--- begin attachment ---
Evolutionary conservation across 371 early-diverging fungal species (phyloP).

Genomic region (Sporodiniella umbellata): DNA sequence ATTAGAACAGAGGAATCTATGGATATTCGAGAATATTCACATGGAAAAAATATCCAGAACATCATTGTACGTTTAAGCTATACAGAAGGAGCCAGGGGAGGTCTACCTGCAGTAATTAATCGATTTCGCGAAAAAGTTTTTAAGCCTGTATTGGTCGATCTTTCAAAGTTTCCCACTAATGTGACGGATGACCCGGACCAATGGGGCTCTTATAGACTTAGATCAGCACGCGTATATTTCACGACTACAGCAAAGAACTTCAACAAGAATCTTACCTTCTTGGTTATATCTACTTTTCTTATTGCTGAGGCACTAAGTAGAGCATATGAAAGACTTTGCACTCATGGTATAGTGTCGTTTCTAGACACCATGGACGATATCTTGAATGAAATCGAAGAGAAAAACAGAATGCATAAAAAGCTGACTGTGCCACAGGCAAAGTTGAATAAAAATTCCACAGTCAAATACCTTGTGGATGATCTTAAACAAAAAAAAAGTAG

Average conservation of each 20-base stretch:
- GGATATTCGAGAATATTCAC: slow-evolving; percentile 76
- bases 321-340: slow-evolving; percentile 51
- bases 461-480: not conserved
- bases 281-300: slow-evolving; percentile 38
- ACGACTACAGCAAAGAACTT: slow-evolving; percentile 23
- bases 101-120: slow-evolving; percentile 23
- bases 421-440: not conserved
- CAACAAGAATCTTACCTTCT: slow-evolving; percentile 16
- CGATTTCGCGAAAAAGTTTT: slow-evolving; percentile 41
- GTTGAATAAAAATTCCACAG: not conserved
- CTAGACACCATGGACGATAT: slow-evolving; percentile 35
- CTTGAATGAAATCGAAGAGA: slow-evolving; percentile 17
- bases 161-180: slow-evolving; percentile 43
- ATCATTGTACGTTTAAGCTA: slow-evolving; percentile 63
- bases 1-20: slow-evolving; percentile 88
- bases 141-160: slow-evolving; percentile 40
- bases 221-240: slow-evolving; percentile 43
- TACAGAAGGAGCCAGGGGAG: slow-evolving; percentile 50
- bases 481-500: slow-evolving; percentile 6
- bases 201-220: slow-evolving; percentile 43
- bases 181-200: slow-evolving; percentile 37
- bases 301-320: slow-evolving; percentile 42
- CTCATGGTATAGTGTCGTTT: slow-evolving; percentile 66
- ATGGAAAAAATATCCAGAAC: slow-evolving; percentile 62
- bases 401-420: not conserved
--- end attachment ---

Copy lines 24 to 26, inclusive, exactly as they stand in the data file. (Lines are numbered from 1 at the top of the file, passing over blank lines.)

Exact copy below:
- bases 181-200: slow-evolving; percentile 37
- bases 301-320: slow-evolving; percentile 42
- CTCATGGTATAGTGTCGTTT: slow-evolving; percentile 66